UPAC recognizes that Justesse is "a failure"


Noting the failure of a resounding investigation into an alleged real estate fraud that several suspects were liberal fundraisers, the UPAC notes a decline in trust in his organization, which receives half as much information as five years ago .

• Read also: Investigation Justesse abandonnee: the "trust of the population" is at stake, says Francois Legault

Presenting his annual report, Mr. Gaudreau acknowledged that Justesse was a "failure". However, he remained reserved on the information explaining his decision announced last week.

"The public's trust in us has eroded over time and I intend to make every effort to regain it," said Gaudreau.

In a statement, UPAC announced Friday that it was giving up any possibility of criminal charges being laid on this file. The police force gave no explanation as to its motives.

"Surprised" by the closure of the file, Prime Minister Francois Legault himself asked for explanations on this subject to the Permanent Anti-Corruption Unit (UPAC).

During a press conference, Mr. Gaudreau explained that he closed several investigations, including Justesse, after an analysis of police files.


According to the Commissioner, the decision concerning Justesse has been made necessary by the evolution of the law in recent years.

Judgments have thus invalidated certain police investigation techniques, thereby affecting the evidence gathered.

"In a remote way we can perceive it as a failure but I remain convinced that we will come out with constructive elements," he said.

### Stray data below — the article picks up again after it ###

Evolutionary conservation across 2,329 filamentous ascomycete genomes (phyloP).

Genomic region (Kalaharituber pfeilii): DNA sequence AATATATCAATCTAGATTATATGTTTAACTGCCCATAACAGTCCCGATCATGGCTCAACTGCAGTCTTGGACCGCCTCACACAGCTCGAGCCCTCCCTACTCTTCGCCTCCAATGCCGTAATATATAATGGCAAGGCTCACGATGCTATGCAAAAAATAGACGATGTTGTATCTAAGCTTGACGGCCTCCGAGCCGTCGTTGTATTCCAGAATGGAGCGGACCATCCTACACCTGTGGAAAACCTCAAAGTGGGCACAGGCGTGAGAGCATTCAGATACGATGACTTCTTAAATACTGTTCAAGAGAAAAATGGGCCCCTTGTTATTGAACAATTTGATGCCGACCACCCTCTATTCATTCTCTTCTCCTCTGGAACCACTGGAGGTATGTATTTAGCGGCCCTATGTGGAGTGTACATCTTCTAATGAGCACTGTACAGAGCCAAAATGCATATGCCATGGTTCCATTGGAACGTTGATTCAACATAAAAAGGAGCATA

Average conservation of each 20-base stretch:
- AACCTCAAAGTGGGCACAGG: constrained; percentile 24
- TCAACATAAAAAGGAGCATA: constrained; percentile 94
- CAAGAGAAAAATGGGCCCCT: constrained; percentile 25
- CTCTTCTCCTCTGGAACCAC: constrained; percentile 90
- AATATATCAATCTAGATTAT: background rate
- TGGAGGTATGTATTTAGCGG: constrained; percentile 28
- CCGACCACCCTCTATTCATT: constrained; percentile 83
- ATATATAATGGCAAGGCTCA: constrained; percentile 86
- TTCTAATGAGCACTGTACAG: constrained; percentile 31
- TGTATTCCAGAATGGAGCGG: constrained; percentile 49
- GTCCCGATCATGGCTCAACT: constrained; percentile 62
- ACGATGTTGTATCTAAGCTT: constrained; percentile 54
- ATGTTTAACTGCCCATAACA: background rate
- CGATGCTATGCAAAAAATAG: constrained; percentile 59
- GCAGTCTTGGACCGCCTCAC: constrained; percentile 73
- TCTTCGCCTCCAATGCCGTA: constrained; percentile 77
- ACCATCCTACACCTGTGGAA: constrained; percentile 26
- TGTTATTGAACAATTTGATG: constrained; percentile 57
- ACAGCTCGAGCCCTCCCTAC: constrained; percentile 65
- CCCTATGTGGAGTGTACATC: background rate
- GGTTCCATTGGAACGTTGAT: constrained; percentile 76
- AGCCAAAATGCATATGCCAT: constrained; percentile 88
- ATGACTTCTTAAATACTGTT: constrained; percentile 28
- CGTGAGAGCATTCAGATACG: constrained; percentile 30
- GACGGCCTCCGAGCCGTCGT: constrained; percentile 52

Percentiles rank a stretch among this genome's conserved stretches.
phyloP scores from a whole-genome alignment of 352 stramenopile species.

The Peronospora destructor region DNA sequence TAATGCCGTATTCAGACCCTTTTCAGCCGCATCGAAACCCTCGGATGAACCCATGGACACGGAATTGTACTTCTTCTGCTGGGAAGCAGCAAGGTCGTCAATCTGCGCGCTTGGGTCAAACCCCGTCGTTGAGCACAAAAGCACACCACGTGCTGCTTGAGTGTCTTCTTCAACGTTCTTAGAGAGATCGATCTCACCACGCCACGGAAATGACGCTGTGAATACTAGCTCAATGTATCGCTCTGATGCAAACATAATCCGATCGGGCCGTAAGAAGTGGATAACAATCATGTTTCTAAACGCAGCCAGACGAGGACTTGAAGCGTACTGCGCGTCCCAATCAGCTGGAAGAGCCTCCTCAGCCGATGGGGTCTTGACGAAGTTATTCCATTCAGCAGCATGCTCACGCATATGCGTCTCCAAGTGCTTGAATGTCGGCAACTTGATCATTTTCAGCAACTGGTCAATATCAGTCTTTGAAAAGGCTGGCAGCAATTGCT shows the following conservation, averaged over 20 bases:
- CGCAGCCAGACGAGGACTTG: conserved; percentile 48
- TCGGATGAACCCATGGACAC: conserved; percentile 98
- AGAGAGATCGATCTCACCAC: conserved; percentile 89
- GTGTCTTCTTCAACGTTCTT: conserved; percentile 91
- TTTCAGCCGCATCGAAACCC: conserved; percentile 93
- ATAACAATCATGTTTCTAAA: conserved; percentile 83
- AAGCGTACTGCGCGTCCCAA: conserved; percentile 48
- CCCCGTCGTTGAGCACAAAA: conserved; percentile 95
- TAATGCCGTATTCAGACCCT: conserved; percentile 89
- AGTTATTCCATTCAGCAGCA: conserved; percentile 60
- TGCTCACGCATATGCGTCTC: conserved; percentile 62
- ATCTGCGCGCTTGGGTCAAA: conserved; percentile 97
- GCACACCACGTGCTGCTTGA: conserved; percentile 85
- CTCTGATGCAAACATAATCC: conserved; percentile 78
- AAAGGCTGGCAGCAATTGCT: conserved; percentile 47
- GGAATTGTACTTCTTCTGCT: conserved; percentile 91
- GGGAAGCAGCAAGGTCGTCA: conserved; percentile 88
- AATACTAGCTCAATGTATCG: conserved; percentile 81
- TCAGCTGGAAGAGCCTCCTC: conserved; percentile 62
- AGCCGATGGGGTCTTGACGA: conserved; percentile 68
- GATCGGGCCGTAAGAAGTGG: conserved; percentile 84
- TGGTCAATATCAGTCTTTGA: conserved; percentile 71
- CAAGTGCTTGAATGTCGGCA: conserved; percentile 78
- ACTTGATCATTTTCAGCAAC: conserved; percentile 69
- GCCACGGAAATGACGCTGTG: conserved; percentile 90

Mr. Gaudreau, however, remained vague on the evidence referred to.

"The law has evolved enormously in the last ten years and we must comply with these case law. Just because we began an investigation ten years ago does not mean that the law of ten years ago applies. "

Mr. Gaudreau declined to say whether the UPAC could have decided earlier to close Justesse for this reason.


The UPAC monitoring committee may be interested in the specific aspects that led to the closing of the file.

"It will be up to the oversight committee to determine to a certain extent what information could be communicated," said Mr. Gaudreau. My duty is a duty of confidentiality and I will stick to that. "


The Justesse survey, which began in 2010, examined questionable real estate transactions made in 2004 and 2007 by the Societe immobiliere du Quebec (SIQ).

Franco Fava and two other former Quebec Liberal Party organizers, William Bartlett and Charles Rondeau, were among the suspects, as was former SIQ boss Marc-Andre Fortier.

The Permanent Anti-Corruption Unit believed that they had committed fraud that allowed them to pocket secret commissions of more than $ 2 million "in connection with the sale of buildings and long term rentals".


While noting that the denunciations are very important for the dynamism of the UPAC, Mr. Gaudreau found that their number has halved for five years.

"The decrease in reports is a concern," he said. (…) Certainly trust in our institution can have an impact. "

The number of reports increased from 1029 in 2014-15 to 513 in the last year completed.


Last year, Mr. Gaudreau revealed that 10 investigative positions were vacant at UPAC. That number has remained almost unchanged, he said on Wednesday. He explained that his investigators were "quite experienced". Last year, the Commissioner explained that several police officers were making their first inquiries at UPAC.


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